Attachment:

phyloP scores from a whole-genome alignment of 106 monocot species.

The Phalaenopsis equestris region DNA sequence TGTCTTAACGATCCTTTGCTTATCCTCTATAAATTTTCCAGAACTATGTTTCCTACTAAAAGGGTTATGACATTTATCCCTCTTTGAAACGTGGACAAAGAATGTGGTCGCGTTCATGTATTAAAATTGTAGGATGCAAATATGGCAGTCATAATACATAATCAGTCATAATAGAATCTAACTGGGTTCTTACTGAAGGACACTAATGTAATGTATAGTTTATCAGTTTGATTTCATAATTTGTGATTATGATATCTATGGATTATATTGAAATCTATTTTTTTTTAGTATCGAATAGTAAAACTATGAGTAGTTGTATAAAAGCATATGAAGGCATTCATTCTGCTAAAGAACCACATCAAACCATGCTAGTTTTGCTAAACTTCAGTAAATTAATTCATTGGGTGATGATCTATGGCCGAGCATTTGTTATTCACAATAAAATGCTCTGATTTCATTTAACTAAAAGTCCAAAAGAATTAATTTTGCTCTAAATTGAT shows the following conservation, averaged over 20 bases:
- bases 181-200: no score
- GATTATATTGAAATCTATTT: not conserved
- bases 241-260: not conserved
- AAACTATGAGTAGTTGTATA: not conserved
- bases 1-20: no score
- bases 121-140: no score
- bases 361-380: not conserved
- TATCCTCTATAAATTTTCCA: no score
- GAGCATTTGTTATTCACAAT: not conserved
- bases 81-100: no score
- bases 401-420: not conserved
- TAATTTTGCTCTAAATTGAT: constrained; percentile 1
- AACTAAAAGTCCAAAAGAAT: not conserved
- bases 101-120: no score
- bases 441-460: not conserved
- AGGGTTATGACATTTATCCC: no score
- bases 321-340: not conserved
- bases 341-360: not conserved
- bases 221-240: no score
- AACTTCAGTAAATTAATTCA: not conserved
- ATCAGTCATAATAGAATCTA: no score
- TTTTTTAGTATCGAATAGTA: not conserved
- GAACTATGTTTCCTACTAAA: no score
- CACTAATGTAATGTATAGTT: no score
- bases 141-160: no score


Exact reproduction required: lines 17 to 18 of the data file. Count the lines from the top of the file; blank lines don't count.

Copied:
- bases 441-460: not conserved
- AGGGTTATGACATTTATCCC: no score